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    #1

    Arriving "to" seek

    Dear teachers

    In the following sentence:

    "Britain is swamped by a wave of expatriates arriving seek illegal work"

    Shall I add "to" between "arriving" and "seek"? Please advise.

    Cheers

    Holden English

  1. MikeNewYork's Avatar
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    #2

    Re: Arriving "to" seek

    Yes.

  2. emsr2d2's Avatar
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    #3

    Re: Arriving "to" seek

    You could also use "seeking".
    Remember - if you don't use correct capitalisation, punctuation and spacing, anything you write will be incorrect.

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    #4

    Re: Arriving "to" seek

    You should also end the sentence with a full stop (period).

  3. emsr2d2's Avatar
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    #5

    Re: Arriving "to" seek

    Initially, I found the use of "expatriate" here rather odd. As a British person, the word "expatriate" means (to me) a British person living abroad. If we were being swamped by loads of expats coming to the UK, they would be British people who had decided to give up their life abroad and come "home". On that basis, they wouldn't be seeking illegal work at all. As British nationals, they would be legally entitled to work in the UK.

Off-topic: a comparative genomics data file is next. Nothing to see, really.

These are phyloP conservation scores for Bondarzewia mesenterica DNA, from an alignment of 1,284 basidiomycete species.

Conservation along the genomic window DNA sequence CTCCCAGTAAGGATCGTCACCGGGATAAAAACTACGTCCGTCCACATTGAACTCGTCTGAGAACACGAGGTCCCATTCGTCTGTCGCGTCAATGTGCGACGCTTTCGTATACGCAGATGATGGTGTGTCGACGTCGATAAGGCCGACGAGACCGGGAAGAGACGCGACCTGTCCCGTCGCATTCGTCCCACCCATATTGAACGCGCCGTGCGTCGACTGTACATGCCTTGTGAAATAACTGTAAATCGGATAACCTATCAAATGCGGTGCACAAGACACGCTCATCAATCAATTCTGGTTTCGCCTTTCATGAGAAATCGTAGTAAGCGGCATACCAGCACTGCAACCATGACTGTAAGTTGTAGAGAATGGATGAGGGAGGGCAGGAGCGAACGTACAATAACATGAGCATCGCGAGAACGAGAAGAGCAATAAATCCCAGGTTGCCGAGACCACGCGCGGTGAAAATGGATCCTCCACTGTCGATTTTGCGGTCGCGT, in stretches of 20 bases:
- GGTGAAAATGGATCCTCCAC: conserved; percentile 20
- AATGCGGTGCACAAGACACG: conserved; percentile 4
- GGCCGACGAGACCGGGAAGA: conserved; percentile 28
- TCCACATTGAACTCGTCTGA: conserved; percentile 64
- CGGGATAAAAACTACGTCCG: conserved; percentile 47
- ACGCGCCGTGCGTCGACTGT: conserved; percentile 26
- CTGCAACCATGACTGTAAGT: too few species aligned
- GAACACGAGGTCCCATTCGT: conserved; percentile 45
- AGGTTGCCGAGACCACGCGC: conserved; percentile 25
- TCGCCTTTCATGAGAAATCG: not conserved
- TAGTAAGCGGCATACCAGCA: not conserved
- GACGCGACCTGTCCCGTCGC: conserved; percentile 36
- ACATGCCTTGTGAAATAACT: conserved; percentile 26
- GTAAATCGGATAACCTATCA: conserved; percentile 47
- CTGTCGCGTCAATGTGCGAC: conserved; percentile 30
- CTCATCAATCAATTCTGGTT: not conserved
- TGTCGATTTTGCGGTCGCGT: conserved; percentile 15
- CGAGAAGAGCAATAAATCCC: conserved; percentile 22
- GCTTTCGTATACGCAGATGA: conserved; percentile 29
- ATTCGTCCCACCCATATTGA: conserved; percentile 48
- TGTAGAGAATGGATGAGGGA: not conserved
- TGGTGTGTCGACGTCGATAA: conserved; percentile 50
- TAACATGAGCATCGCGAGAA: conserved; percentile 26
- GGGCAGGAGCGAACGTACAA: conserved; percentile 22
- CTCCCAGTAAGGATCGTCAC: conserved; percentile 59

I realise, of course, that you mean that the people who are heading to the UK are expatriates from their own countries. It's an unusual word to see in this context. In the UK, we usually see the word "migrants", "illegal migrants/immigrants" or simply "foreigners" in this context.
    Remember - if you don't use correct capitalisation, punctuation and spacing, anything you write will be incorrect.

  4. Raymott's Avatar
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    #6

    Re: Arriving "to" seek

    Haha. That's exactly what I thought. If the person were British, why would they be doing illegal work in Britain?
    Last edited by emsr2d2; 24-Aug-2015 at 09:35. Reason: Fixed minor typo

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